Comparing two whole task patient simulations for two different dental education topics

Elizabeth McAlpin, Marci Levine, Jan L. Plass

Research output: Contribution to journalArticlepeer-review

Abstract

We investigated the effect of two types of whole task patient simulations, role-play and web-based, on learning outcomes for two topics, local anesthesia and non-surgical extractions, in a foundational oral maxillofacial surgery course for second year pre-clinical dental students. Using a 2x2 factorial design, we asked which simulation model allows for deeper cognitive engagement that fosters higher learning outcomes for novices practicing complex skills as a professional, a collaborative role-play simulation (Role-Play Sim), or an individually-paced web-based simulation (Web Sim)? In two studies covering two different topics, we compared the effect of these simulations on 50-item multiple-choice knowledge tests. Participants were randomly assigned to one of four groups: No Sim, Web Sim, Role-Play Sim, or Both Sims. For study 1 covering local anesthesia, there was a statistically significant main effect for the Role-Play Sim, F (1, 105) = 103.804, p < 0.001, ηp2 = 0.497, but not for the Web Sim, F (1, 105) = 1.655, p = 0.201. Similarly, for study 2 covering extractions, there was a statistically significant main effect for the Role-Play Sim, F (1, 108) = 162.362, p < 0.001, ηp2 = 0.601, but not for the Web Sim, F (1, 108) = 0.072, p = 0.798. The interaction term was not statistically significant in either study. Results suggest that role-play simulations achieved a higher level of learning outcomes than the web-based patient simulation.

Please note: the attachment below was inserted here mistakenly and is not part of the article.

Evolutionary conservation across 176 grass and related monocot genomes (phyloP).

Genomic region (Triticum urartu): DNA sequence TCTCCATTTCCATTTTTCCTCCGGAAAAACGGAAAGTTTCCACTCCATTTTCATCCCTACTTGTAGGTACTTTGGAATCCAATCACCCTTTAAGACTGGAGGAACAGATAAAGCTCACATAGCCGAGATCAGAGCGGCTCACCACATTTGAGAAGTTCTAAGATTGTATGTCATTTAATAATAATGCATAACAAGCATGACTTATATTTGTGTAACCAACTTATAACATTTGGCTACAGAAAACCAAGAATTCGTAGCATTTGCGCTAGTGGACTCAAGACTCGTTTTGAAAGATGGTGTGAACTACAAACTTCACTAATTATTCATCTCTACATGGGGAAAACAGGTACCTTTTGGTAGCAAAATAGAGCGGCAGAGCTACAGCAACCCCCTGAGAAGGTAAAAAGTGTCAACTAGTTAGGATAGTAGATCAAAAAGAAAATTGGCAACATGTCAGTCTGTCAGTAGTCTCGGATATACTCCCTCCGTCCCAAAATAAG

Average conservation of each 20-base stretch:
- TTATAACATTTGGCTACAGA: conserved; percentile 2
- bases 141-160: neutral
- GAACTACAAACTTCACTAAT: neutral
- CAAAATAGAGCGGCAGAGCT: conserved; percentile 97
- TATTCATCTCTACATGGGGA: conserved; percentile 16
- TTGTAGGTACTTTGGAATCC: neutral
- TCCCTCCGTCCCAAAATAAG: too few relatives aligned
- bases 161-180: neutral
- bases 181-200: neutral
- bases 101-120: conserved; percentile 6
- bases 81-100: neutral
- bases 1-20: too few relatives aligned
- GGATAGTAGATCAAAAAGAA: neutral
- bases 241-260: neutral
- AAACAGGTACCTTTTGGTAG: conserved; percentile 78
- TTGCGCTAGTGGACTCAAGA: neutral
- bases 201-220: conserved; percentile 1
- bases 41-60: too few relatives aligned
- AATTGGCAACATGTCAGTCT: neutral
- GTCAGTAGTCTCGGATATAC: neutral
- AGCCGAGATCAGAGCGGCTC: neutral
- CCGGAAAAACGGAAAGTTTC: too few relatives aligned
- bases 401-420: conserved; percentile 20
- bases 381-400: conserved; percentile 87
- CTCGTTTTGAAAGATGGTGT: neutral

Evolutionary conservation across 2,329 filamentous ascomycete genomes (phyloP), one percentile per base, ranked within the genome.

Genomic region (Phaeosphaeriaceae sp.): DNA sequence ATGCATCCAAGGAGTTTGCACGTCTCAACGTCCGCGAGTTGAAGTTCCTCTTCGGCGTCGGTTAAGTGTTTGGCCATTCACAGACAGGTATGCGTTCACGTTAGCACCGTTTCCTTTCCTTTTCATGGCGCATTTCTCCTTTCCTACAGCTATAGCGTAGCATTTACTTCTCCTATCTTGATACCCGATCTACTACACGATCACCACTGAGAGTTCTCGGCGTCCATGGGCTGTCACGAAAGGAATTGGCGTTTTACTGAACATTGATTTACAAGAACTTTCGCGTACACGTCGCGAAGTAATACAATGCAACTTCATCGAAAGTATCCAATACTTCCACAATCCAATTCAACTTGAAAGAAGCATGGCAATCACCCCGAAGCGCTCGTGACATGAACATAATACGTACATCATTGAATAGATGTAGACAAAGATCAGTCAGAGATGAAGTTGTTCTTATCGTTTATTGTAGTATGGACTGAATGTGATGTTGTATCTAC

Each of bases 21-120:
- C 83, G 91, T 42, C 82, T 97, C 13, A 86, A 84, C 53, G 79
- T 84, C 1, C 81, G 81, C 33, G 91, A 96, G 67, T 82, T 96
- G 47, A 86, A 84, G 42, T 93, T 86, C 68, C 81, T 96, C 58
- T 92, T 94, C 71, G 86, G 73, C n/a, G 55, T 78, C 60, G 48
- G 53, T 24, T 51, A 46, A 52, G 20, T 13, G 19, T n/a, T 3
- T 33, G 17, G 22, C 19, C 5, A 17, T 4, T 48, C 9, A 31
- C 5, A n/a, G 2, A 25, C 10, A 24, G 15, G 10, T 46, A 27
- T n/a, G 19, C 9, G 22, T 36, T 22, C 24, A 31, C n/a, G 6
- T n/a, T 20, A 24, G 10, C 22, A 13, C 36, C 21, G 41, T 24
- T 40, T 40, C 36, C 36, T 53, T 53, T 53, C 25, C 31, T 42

Original languageEnglish (US)
Article number101690
JournalLearning and Instruction
DOIs
StateAccepted/In press - 2022

Keywords

  • Extractions
  • Local anesthesia
  • Patient simulation
  • Role-play
  • Simulation
  • Web based

ASJC Scopus subject areas

  • Education
  • Developmental and Educational Psychology

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